Why bother doing these? This practice gives you insights into how to simplify masses, treat edges, what elements to keep and what not to keep and is a strong method for developing personal style. Better yet, you learn to use elements and masses for strong compositions. Before you even begin your final masterpiece, you have already done a plethora of problem solving and can paint with panache.
3-shade study using raw umber:
Paint a study using 3 shades using no white or black. Premix 3 middle shades as shown above, noting that the lightest shade is not white and the darkest shade is not black. Do a quick pencil sketch on paper or canvas paper, then block in where you think your shades should go. Keep it simple and avoid getting icky picky.
To help me to see the underlying design of a photo, and to simplify as well, I make a 2 and / or 3 shade notan using Photoshop’s posterizing tool:
Use your 3 shade study as a grisaille underpainting:
An option is to use your 3 shade study as an underpainting on which to glaze or paint opaquely, matching the shades of the underpainting, plus adding the accents of white and black. Below is a partly completed study showing the addition of a global glaze of nickel azo yellow and opaque violets and blues. See how the yellow glaze creates a dull green colour on the raw umber. If you decide to use your underpainting as a grisaille (meaning shades of grey in French), paint lighter values if you plan to glaze as glazes will darken the values.
Use sets of colours, premixed into 3 shades each:
Following is another study based on the original 3-shade raw umber study, this time using a complementary pair of colours on a coloured ground.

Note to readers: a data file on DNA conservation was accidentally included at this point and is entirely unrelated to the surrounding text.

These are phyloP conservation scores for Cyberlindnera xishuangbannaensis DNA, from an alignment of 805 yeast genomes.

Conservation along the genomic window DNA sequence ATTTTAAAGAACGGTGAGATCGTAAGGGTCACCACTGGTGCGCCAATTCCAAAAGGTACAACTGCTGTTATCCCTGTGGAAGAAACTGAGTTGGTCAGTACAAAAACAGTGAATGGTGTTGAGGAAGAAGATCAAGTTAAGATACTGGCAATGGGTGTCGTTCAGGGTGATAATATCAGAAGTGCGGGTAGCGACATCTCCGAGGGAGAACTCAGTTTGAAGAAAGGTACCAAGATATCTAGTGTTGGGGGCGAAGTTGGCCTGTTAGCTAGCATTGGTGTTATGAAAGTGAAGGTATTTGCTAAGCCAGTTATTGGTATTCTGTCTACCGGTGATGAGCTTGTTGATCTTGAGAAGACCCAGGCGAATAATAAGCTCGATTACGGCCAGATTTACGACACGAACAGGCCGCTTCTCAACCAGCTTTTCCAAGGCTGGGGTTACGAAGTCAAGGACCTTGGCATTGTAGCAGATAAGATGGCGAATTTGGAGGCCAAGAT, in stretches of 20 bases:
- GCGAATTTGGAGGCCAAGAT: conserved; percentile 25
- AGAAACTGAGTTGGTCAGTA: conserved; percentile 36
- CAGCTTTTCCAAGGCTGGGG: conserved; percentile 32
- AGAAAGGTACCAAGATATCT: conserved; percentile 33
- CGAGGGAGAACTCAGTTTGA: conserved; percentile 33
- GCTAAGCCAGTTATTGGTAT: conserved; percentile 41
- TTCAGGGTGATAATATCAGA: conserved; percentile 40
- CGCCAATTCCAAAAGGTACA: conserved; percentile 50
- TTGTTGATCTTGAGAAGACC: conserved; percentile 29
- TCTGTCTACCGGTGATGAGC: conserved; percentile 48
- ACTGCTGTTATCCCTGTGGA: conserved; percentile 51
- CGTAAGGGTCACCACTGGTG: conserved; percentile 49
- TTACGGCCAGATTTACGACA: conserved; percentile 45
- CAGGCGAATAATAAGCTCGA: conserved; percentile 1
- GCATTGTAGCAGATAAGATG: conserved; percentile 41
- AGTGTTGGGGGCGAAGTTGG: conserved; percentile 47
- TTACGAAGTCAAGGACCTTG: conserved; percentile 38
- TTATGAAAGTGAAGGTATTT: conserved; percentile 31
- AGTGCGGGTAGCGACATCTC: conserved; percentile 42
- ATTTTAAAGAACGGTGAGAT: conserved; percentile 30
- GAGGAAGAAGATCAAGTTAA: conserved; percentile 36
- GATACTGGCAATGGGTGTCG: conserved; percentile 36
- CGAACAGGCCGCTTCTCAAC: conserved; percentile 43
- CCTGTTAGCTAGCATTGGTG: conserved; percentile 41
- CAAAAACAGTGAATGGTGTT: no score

I prepared a canvas board with a transparent ground made with transparent pyrrole orange which was glazed with dioxazine violet to dull.
Using the complementary pairs of quinacridone red and phthalo green plus titanium white, I mixed 2 sets of three shades (light but not white, mid-tone, darker but not black) of greys onto my palette. Each set of 3 shades had one redder and one greener pile (warmer and cooler). Having a warm and cool set of shades allows you to change your colours within a tonal mass without breaking your design. This is a great way to challenge your eyes to read shades of colour, which can take a lot of practice. Use your raw umber study to ensure that you are mixing the correct shades for your piles of grey colours.
The light accents and darks were added as final touches. Whites: titanium white plus a tiny amount of nickel azo yellow, and also very lightly glazed with nickel ago yellow in some places. Nickel azo yellow is a very transparent and bright acrylic paint. As suggested by David Langevin, I use fluid acrylics when painting with transparent and heavy body for opaques. Blacks: quinacridone red and phthalo green mix were glazed where needed. Carbon black works as well. Mixing your blacks gives you the choice of warmer and cooler. Alternatively, you can add colours to your carbon black. Acrylics dry darker, so I try to glaze in layers rather than adding too much at the get go.
Add more colour:
When painting your masterpiece, you can further add colours to your palette, remembering the goal of maintaining the composition created in your study. You do this by keeping your mass values intact. As in all paintings, decide whether your painting is dominantly warm/cool, bright/dull and dark/light (low, mid or high key).